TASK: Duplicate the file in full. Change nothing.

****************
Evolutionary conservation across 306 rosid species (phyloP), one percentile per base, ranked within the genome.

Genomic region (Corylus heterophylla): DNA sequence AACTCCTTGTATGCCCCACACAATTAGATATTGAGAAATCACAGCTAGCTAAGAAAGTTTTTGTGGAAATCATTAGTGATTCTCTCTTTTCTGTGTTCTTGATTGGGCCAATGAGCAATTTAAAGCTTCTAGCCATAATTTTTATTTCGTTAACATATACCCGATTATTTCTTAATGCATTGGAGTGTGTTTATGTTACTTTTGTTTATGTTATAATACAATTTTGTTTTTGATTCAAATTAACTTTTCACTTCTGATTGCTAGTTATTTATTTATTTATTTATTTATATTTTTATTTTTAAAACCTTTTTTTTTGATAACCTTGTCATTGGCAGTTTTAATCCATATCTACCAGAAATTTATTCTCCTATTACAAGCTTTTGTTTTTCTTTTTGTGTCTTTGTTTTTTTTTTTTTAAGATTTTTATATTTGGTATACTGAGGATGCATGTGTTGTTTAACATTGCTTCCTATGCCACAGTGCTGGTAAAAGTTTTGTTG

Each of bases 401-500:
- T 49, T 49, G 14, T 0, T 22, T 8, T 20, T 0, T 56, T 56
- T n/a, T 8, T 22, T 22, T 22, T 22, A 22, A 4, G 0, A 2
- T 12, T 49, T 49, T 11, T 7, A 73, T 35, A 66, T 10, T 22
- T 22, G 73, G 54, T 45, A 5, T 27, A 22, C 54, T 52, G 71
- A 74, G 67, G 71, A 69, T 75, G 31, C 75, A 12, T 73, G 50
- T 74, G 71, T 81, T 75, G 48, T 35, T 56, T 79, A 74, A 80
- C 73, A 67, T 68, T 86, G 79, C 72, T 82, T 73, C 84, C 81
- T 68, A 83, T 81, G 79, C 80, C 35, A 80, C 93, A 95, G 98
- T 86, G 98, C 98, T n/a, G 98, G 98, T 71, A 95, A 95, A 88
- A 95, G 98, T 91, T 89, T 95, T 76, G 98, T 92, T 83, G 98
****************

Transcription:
Evolutionary conservation across 306 rosid species (phyloP), one percentile per base, ranked within the genome.

Genomic region (Corylus heterophylla): DNA sequence AACTCCTTGTATGCCCCACACAATTAGATATTGAGAAATCACAGCTAGCTAAGAAAGTTTTTGTGGAAATCATTAGTGATTCTCTCTTTTCTGTGTTCTTGATTGGGCCAATGAGCAATTTAAAGCTTCTAGCCATAATTTTTATTTCGTTAACATATACCCGATTATTTCTTAATGCATTGGAGTGTGTTTATGTTACTTTTGTTTATGTTATAATACAATTTTGTTTTTGATTCAAATTAACTTTTCACTTCTGATTGCTAGTTATTTATTTATTTATTTATTTATATTTTTATTTTTAAAACCTTTTTTTTTGATAACCTTGTCATTGGCAGTTTTAATCCATATCTACCAGAAATTTATTCTCCTATTACAAGCTTTTGTTTTTCTTTTTGTGTCTTTGTTTTTTTTTTTTTAAGATTTTTATATTTGGTATACTGAGGATGCATGTGTTGTTTAACATTGCTTCCTATGCCACAGTGCTGGTAAAAGTTTTGTTG

Each of bases 401-500:
- T 49, T 49, G 14, T 0, T 22, T 8, T 20, T 0, T 56, T 56
- T n/a, T 8, T 22, T 22, T 22, T 22, A 22, A 4, G 0, A 2
- T 12, T 49, T 49, T 11, T 7, A 73, T 35, A 66, T 10, T 22
- T 22, G 73, G 54, T 45, A 5, T 27, A 22, C 54, T 52, G 71
- A 74, G 67, G 71, A 69, T 75, G 31, C 75, A 12, T 73, G 50
- T 74, G 71, T 81, T 75, G 48, T 35, T 56, T 79, A 74, A 80
- C 73, A 67, T 68, T 86, G 79, C 72, T 82, T 73, C 84, C 81
- T 68, A 83, T 81, G 79, C 80, C 35, A 80, C 93, A 95, G 98
- T 86, G 98, C 98, T n/a, G 98, G 98, T 71, A 95, A 95, A 88
- A 95, G 98, T 91, T 89, T 95, T 76, G 98, T 92, T 83, G 98